Chemotactic and electrotactic localisation of plant roots by parasitic nematodes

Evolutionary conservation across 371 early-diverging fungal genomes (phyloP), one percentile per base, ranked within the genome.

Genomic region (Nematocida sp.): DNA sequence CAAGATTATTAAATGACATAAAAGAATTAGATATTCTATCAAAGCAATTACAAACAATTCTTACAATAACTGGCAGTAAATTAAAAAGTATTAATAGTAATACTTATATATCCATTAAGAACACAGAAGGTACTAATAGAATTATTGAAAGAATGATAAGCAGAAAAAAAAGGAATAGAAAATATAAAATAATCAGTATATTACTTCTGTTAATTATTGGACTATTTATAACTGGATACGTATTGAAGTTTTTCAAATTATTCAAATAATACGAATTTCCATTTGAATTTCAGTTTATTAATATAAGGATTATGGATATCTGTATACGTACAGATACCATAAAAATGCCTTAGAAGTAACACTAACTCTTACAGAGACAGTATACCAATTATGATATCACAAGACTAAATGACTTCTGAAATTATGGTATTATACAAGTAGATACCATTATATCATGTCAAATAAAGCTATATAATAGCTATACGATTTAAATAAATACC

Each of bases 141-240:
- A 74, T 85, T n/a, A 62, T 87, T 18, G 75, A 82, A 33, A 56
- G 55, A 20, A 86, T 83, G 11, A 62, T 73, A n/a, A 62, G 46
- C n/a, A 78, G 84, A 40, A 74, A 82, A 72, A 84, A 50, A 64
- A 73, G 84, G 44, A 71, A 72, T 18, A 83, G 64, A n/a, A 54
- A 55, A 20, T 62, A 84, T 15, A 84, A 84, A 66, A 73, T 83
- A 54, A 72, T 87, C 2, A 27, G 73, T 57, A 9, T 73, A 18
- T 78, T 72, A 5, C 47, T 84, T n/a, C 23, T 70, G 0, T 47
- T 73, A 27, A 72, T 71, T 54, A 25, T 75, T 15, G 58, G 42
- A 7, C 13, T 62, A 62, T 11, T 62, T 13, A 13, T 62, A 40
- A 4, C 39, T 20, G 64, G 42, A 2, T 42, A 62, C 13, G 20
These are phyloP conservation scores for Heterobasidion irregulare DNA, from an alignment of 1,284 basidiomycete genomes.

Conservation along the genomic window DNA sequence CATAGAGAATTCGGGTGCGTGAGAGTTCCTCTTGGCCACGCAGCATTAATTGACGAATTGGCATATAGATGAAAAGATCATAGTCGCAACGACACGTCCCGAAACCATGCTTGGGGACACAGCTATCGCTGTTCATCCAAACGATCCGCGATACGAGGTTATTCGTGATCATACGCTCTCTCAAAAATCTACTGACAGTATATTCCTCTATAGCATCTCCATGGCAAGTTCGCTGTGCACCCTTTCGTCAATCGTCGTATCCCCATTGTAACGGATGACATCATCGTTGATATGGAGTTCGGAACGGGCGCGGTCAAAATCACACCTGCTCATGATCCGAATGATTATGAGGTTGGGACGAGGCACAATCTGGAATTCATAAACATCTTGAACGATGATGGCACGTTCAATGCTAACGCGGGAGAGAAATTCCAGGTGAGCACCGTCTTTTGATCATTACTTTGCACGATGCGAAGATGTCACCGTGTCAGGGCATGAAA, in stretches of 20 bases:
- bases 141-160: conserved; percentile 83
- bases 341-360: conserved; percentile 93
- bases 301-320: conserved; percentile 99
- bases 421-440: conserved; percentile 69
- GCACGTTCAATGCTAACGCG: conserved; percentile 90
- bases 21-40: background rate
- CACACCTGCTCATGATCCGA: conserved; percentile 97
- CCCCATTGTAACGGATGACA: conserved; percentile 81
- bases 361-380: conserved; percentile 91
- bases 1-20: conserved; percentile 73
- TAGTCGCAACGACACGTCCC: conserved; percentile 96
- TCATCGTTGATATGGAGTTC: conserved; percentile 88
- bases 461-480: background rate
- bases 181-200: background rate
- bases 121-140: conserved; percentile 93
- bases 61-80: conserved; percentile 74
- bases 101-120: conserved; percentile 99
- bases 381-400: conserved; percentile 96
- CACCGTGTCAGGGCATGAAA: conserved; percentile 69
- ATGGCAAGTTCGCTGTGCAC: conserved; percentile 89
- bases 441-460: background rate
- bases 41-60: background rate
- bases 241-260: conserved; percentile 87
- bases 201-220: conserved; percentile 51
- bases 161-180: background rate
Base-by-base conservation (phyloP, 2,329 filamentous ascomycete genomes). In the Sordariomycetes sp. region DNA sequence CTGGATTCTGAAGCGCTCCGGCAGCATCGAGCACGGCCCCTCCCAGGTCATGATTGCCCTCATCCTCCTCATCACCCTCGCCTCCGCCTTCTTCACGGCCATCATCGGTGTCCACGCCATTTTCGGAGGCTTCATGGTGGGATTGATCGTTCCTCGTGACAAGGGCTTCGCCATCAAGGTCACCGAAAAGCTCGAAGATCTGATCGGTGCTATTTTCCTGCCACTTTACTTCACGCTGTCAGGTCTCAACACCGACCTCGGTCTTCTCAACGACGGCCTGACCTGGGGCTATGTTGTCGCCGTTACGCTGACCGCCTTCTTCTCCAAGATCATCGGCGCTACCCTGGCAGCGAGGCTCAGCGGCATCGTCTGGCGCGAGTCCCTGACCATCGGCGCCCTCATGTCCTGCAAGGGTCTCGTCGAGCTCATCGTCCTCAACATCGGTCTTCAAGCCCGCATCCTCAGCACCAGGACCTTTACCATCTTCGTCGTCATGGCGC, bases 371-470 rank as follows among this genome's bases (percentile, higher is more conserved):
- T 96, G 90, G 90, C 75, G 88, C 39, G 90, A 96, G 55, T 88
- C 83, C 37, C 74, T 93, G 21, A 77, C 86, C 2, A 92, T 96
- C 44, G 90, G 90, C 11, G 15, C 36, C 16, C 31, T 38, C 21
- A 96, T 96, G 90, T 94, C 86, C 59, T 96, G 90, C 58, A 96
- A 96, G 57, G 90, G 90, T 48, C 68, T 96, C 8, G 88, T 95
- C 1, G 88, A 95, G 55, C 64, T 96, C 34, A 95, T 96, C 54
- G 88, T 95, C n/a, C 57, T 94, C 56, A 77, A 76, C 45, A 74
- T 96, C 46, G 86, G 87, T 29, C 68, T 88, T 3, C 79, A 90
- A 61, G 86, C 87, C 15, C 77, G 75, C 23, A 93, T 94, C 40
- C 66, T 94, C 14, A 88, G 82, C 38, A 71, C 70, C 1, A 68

The rhizosphere and rhizoplane environments of higher plant roots are specialised microhabitats for soil organisms. These organisms include nematodes which are capable of responding to attractants from roots over several centimetres (Rode, 1962, 1969). The aim of this project was to investigate the various aspects of chemotaxis in host finding by nematodes, and the relative importance of electrotaxis in this process. This involved experimentation on root diffusate as a whole, on various ions etc which may be attractive components of root diffusate, on interference by lectins on the host finding process and finally into nematode response to applied electrical fields with comparison to field strengths measured at root surfaces. The working hypothesis used throughout this project was the occurrence of long distance attraction via a non-specific factor which is replaced by a more specific factor as the distance between host and parasite is reduced. Examination of the diffusate as a whole clearly demonstrated that nematode attraction is a directed response. It also gave some support to the theory of successive attractive factors, with each successive factor being of higher molecular weight and lower diffusibility. The response to H+, OH-, Na+, five amino acids and cAMP was tested. The two pH extremes were equally attractive, the Na+ and amino acids were neither attractive nor repulsive and the cAMP was repulsive at the higher concentration used. These results suggested that the ions might have a secondary involvement in attraction by stimulating the initial movement of the nematodes but would be non-specific. Any attraction to amino acids noted by other workers e.g. Bird (1959) might be due to the acidic nature of the amino acids tested. Experiments were carried out using concanavalin A to interfere with host finding as suggested by Marban-Mendoza et al. (1987) through its effects on surface carbohydrates. The experiments produced some evidence to support this theory, and further experiments were made to try to elucidate the mechanism. The results from this further work indicate the effect in pH dependent via changes in aggregate size, but also that there may be a dilution involvement as well. Application of electrical fields to the nematodes produced directional movement, but at voltages approximately 1,000 times that measured at the root surfaces with the vibrating probe. It is therfore concluded that chemotaxis is the primary means by which nematodes locate their host plants, but the possibility of electrotaxis being used to locate specific feeding sites is discussed.